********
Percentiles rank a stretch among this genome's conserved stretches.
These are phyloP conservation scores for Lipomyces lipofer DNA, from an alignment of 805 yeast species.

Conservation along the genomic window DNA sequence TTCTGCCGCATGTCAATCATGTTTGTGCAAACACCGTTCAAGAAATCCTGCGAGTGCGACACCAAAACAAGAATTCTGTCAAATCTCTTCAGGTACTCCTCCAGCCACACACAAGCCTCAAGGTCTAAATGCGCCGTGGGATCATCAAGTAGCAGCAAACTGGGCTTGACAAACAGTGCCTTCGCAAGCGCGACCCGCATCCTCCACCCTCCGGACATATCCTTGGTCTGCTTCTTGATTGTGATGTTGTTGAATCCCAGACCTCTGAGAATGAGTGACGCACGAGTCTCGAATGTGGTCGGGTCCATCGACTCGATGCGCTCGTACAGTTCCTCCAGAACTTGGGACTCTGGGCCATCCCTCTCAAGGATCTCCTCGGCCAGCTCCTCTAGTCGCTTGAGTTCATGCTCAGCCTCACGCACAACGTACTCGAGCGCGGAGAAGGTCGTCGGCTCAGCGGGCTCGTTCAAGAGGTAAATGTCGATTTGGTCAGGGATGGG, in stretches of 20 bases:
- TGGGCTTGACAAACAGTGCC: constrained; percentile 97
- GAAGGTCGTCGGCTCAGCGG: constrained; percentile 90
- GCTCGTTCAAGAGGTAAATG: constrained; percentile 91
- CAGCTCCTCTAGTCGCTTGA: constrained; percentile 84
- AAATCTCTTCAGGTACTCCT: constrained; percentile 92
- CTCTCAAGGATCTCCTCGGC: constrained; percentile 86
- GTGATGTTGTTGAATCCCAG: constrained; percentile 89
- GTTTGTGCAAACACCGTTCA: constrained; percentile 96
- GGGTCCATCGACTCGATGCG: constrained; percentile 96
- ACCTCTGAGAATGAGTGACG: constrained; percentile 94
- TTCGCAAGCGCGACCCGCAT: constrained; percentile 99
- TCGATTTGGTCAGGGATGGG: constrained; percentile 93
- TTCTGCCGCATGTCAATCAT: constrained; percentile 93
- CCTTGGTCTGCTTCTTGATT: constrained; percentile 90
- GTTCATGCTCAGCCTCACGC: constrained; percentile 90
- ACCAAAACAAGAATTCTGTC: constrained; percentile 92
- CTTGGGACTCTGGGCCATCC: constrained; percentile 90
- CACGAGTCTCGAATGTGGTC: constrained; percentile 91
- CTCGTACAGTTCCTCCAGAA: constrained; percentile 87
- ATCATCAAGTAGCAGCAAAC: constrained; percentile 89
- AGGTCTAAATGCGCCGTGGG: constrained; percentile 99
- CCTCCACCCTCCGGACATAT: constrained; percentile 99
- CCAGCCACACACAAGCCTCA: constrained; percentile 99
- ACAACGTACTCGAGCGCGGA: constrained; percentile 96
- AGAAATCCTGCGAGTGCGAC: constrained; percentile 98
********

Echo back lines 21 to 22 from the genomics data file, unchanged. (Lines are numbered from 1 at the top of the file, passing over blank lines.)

- CACGAGTCTCGAATGTGGTC: constrained; percentile 91
- CTCGTACAGTTCCTCCAGAA: constrained; percentile 87